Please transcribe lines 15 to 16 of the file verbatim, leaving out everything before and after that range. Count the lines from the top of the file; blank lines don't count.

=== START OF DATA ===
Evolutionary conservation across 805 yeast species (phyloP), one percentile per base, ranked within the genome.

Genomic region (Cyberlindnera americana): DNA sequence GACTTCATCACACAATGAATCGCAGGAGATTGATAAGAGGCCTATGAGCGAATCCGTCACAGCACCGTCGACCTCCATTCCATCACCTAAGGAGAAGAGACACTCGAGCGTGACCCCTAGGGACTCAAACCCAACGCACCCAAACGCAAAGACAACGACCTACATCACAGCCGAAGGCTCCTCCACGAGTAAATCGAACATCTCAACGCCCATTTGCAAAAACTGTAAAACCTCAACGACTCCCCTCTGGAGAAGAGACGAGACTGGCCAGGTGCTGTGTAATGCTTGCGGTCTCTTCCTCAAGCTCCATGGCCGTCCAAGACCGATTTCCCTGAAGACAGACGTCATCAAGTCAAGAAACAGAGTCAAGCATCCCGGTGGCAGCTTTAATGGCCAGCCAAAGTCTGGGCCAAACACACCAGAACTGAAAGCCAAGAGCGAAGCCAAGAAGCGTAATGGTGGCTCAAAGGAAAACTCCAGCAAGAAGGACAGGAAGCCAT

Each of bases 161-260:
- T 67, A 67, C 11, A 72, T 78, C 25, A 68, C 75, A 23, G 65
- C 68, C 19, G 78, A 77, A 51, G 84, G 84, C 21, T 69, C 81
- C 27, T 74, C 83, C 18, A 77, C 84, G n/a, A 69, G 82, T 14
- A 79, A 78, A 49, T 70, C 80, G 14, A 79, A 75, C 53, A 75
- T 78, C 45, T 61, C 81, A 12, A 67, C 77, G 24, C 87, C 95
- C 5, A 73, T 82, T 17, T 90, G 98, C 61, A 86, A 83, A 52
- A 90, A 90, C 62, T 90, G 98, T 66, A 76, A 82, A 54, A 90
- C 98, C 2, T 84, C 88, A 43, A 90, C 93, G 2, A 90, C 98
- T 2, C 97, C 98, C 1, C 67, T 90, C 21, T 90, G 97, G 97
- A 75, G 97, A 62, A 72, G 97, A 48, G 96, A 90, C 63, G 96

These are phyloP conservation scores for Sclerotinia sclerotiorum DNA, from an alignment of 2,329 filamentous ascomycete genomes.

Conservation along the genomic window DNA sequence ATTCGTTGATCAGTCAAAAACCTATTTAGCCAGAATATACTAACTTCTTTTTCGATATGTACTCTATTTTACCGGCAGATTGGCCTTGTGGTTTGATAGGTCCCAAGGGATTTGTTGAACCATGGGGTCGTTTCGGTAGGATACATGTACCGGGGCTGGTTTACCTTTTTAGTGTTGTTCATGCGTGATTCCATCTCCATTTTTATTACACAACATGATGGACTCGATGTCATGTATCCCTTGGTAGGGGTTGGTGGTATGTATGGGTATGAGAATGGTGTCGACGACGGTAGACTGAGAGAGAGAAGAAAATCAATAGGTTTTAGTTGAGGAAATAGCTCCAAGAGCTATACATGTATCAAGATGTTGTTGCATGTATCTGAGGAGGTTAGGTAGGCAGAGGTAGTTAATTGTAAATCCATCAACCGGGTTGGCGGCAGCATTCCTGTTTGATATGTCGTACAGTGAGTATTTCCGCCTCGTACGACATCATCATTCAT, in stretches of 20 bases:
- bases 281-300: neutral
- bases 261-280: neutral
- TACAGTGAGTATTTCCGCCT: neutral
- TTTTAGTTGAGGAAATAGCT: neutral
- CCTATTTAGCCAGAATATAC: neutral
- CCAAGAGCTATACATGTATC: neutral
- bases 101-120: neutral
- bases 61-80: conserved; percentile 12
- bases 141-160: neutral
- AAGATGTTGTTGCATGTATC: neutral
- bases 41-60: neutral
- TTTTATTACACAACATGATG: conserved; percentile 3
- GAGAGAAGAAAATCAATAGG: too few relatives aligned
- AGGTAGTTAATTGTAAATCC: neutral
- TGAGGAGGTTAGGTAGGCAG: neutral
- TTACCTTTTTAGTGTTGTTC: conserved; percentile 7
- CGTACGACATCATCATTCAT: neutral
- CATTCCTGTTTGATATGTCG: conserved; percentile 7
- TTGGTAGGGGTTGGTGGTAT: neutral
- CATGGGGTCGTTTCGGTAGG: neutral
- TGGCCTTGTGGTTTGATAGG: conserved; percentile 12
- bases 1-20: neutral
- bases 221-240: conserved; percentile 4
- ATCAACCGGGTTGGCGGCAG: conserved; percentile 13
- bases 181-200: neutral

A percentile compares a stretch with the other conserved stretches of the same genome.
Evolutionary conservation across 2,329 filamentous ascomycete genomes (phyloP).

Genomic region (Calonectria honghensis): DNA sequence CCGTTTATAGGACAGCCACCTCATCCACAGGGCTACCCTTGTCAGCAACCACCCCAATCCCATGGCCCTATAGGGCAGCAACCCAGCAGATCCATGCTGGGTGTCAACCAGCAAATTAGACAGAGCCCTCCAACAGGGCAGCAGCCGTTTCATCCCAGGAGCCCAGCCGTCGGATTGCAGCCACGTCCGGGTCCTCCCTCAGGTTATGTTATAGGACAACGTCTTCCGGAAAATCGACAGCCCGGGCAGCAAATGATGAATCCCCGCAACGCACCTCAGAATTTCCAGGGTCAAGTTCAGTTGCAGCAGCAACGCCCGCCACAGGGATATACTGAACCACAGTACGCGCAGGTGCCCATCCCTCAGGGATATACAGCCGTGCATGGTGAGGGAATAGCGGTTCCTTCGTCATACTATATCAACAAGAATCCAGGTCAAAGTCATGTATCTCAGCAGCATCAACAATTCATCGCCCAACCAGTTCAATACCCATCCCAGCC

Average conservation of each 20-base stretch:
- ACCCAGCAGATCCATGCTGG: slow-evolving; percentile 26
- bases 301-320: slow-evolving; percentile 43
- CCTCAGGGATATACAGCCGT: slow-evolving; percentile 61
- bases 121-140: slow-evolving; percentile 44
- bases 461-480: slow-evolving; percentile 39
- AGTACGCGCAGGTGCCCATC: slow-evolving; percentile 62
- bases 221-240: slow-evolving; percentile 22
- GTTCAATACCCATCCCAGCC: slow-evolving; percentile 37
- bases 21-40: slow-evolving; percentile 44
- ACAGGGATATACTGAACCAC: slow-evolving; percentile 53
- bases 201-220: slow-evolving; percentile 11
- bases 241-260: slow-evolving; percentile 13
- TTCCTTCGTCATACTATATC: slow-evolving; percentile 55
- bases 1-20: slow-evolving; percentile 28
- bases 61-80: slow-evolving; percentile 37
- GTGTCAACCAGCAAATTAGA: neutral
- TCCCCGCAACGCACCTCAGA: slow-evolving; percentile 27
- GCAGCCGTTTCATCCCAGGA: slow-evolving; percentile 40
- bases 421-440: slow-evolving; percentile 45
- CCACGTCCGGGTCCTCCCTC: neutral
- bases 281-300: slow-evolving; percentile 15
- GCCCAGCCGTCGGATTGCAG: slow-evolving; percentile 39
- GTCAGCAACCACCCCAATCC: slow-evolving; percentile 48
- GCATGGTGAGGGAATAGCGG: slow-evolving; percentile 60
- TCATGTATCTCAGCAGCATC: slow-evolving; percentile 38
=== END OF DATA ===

Conservation along the genomic window DNA sequence ATTCGTTGATCAGTCAAAAACCTATTTAGCCAGAATATACTAACTTCTTTTTCGATATGTACTCTATTTTACCGGCAGATTGGCCTTGTGGTTTGATAGGTCCCAAGGGATTTGTTGAACCATGGGGTCGTTTCGGTAGGATACATGTACCGGGGCTGGTTTACCTTTTTAGTGTTGTTCATGCGTGATTCCATCTCCATTTTTATTACACAACATGATGGACTCGATGTCATGTATCCCTTGGTAGGGGTTGGTGGTATGTATGGGTATGAGAATGGTGTCGACGACGGTAGACTGAGAGAGAGAAGAAAATCAATAGGTTTTAGTTGAGGAAATAGCTCCAAGAGCTATACATGTATCAAGATGTTGTTGCATGTATCTGAGGAGGTTAGGTAGGCAGAGGTAGTTAATTGTAAATCCATCAACCGGGTTGGCGGCAGCATTCCTGTTTGATATGTCGTACAGTGAGTATTTCCGCCTCGTACGACATCATCATTCAT, in stretches of 20 bases:
- bases 281-300: neutral